4. Clean Water There is roughly 15% moisture in wheat straw and 30% in corn stover. This is our make-up water which NEB engineering has designed as an enclosed loop operation to recycle back into the front-end of the refinery’s process. Since the refinery uses only a patented high-pressure steam design to break down the biomass with no dilute acid or high ammonias used like those found in other processes now being developed or commercialized. This means less washings and less freshwater used in the entire operation. NEB refineries can give back between 2 to 4 million gallons of clean water annually at the end of the process. This water can be used for irrigation or sold as make-up water to other existing operations close-by.
  5. Nutrients In our down-stream vinasse from our biodigesters we will be collecting the silt and nutrients to give back to revitalize the local fields, replacing chemical fertilizers. This will amount to about six truckloads a day from our first refinery. Our vinasse presents organic solids and minerals, such as potassium, calcium, and magnesium and can provide a rich culture medium for biological cultivation to what constitutes a healthy soil.
  1. Lower carbon farming NEB operations will remove about 50% of the agricultural residues from the harvested fields. This is important as today’s seeds can produce an over abundance of residues that prohibit no-till farming practices. The main benefit of no-till farming practice is that when the soil is not churned, it diminishes the amount of carbon dioxide released into the atmosphere. According to the United Nations Environmental Program, no-tillage operations in the United States have helped avoid 241 million metric tons of carbon dioxide since the 1970s. That’s equivalent to the annual emissions of about 50 million cars. No-till farming saves atmospheric carbons, labor and chemical costs to the farmer and with the right crop rotation can improve crop yields.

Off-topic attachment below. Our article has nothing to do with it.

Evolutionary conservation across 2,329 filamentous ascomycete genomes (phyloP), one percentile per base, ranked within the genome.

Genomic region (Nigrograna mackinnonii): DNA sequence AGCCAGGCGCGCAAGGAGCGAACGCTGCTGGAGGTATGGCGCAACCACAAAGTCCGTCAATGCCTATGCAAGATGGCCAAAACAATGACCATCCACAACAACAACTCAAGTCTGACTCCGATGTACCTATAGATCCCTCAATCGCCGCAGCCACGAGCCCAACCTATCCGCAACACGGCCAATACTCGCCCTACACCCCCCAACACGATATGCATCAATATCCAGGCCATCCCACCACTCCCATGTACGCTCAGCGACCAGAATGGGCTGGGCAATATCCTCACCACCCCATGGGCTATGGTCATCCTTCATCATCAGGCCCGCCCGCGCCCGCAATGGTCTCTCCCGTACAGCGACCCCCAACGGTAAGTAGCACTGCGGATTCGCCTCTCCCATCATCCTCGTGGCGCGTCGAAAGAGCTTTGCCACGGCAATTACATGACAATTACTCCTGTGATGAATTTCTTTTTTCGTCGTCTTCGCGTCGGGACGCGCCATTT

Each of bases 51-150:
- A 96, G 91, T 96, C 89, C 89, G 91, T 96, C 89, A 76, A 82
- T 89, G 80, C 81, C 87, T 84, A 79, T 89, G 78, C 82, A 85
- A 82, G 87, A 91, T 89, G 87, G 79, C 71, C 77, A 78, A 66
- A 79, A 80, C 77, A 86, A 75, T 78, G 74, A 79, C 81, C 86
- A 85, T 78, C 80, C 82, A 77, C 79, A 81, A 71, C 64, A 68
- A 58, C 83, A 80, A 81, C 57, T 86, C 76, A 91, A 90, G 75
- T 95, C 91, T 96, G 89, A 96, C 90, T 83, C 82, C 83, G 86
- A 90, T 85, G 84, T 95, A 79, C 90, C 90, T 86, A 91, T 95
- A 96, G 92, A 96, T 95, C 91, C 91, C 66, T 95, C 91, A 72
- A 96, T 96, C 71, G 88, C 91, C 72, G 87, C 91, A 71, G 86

1. Green jobs According to a study from the North Dakota Department of Commerce NEB’s first refinery will provide over 400 construction jobs over two years, 101 direct jobs ongoing, 124 indirect and induced employment, and a $40 million jump in GDP. These jobs created are also higher-value and higher-trained green sustainable jobs that can provide a major change in quality of life in rural areas. The job creation from these refineries can provide even greater value to island countries where agricultural jobs are needed and energy is most expensive.
  1. A business model to surpass the Paris Treaty The Paris Agreement’s mandate is to strengthen the global response to the threat of climate change by keeping global temperature rise within this century well below 2 degrees Celsius above pre-industrial levels and to pursue efforts limiting the temperature increase even further by 1.5 degrees Celsius. The EU’s contribution is to reduce greenhouse gas emissions by at least 40% by 2030 compared to 1990. Most countries cannot reach that goal with renewable electricity replacement alone–they need a low-carbon fuel component. NEB refineries can offset more Greenhouse Gas (GHG) emissions per liter than other commercial solutions ready to deploy today.
  1. Profits NEB’s refineries give off between $120 million to $300 million depending on size and half of that is EBITDA. NEB seeks to make impact investing profitable and encourage continual investing into a cleaner planet.

Investment solution: Leading a team-of-teams coalition, New Energy Blue is financing, developing, designing, engineering, constructing, and managing biomass refineries in order to turn them into low-carbon, high-profit, sustainable businesses.

Achieving project success creates confidence and support among lawmakers, regulators, the general public and investors. This in turn generates greater investment, which finances more and more projects, which multiplies our power to create economic growth, break fossil-fuel monopolies, ensure greater energy diversity and fossil-free choice, enhance national energy security–leading to cleaner air and water for future generations.

Research sources: EPA, EIA, Union of Concerned Scientists, RFA, Wikipedia, USDA, Ørsted, and New Energy Blue’s proprietary findings.